Upon the occurrence of a major seismic event, the CEA has the ability to assess participating companies for losses. These assessments are made after CEA capital has been expended and are based upon each company's participation percentage multiplied by the amount of the total assessment. Based upon the most recent information provided by the CEA, the Company's maximum total exposure to CEA assessments at April 19, 2001, is approximately $20.5 million.

Item 2. Properties

The home office of the California Companies and the Company's computer facilities are located in Brea, California in an 80,000 square foot office building owned by the Company.

Since December 1986, Mercury General's executive offices have been located in a 36,000

18

square foot office building in Los Angeles, California, owned by Mercury Casualty. The Company occupies approximately 95% of the building and leases the remaining office space to others.

In October 1992, the Company purchased a 158,000 square foot office building in Brea, California. The Company occupies the entire facility.

In November 2001, the Company purchased twelve acres of land in Rancho Cucamonga, California. Construction of a 100,000 square foot office building to house Company personnel is planned to begin in 2002 with completion anticipated in early 2003. Any space in the building that is not occupied by the Company will be leased to outside parties.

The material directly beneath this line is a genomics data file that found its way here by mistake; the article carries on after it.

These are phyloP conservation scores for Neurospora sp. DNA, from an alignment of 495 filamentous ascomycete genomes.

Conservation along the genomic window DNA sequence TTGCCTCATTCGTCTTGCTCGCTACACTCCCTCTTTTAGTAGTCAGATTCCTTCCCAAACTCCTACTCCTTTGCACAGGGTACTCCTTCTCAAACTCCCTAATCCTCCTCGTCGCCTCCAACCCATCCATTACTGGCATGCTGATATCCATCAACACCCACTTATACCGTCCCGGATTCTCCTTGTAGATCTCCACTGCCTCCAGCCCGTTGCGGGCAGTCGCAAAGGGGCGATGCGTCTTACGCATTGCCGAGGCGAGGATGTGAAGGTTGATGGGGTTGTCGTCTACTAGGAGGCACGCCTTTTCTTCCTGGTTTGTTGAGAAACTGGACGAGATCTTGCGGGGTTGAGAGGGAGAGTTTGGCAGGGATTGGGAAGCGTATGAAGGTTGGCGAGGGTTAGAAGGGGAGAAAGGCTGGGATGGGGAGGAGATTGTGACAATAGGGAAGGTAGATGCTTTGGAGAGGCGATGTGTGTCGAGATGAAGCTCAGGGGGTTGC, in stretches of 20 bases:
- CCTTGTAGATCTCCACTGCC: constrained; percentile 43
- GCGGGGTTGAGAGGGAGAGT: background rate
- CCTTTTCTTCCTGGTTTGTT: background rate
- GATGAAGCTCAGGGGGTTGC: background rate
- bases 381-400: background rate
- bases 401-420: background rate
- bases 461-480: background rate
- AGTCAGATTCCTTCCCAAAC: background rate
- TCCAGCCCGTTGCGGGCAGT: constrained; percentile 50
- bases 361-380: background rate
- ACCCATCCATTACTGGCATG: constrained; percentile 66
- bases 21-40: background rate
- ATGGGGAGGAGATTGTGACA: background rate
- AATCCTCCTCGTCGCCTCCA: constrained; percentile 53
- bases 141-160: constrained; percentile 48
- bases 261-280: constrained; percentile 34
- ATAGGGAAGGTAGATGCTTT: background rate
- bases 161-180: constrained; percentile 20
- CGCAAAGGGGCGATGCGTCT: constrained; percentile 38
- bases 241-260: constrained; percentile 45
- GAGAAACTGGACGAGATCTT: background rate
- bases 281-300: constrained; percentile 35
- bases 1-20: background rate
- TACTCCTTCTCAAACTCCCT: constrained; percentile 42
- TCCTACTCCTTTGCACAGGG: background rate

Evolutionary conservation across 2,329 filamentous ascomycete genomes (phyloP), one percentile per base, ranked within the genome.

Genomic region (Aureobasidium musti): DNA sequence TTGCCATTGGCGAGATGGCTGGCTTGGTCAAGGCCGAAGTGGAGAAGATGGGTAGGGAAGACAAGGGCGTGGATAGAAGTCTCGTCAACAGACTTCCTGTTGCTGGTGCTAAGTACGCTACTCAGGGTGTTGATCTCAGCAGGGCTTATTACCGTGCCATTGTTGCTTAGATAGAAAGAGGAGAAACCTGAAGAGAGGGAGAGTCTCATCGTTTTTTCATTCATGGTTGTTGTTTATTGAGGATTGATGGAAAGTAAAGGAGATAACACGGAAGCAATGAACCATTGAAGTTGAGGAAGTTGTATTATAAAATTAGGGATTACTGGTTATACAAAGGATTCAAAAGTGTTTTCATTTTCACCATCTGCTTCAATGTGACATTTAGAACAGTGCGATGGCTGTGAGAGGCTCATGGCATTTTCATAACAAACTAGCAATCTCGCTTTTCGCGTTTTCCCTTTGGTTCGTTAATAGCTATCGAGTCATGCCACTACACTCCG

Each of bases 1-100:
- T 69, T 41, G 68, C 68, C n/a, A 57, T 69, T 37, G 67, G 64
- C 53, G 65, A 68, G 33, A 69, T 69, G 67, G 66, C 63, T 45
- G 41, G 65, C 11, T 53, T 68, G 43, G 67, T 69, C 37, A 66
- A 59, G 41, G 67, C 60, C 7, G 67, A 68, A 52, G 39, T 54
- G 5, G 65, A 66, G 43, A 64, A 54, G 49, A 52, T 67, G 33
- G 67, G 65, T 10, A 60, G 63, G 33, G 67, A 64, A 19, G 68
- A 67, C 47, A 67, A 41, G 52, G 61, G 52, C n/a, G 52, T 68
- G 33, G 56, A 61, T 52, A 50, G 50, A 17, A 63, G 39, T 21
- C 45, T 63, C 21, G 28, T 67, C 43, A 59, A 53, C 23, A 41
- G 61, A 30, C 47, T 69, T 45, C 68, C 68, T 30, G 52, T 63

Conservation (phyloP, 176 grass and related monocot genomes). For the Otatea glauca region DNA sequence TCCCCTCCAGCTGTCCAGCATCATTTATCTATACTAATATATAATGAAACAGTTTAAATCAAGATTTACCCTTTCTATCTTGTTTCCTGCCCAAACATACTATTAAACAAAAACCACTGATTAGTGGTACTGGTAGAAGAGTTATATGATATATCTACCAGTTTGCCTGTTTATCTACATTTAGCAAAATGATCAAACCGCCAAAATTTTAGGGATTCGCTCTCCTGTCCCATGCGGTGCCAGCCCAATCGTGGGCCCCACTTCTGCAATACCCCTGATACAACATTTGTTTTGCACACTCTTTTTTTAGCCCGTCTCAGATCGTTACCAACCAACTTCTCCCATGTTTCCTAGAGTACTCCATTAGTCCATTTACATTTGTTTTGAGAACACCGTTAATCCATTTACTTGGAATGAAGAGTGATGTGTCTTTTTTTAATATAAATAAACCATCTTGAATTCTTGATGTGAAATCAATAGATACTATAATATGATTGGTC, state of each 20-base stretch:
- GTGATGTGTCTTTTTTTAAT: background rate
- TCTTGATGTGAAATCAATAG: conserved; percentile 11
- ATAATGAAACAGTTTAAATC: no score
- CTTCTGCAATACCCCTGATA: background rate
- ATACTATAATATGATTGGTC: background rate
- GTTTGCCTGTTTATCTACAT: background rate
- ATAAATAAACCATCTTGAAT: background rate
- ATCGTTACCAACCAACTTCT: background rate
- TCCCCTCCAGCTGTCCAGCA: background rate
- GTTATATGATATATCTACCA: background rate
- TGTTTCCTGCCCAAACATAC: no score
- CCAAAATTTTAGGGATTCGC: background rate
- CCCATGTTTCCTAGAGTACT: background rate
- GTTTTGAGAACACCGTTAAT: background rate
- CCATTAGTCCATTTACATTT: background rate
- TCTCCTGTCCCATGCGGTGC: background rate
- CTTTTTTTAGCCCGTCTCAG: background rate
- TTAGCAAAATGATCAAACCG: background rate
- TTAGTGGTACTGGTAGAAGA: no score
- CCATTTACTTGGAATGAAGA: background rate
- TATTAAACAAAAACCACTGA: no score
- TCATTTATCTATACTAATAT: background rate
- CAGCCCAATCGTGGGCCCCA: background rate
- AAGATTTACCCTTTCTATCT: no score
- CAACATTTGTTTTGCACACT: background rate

The Company leases all of its other office space. Office location is not material to the Company's operations, and the Company anticipates no difficulty in extending these leases or obtaining comparable office space.

Item 3. Legal Proceedings

The Company is, from time to time, named as a defendant in various lawsuits incidental to its insurance business. In most of these actions, plaintiffs assert claims for punitive damages which are not insurable under judicial decisions. The Company vigorously defends these actions, unless a reasonable settlement appears appropriate. The Company believes that adverse results, if any, in the actions currently pending should not have a material effect on the Company's operations or financial position.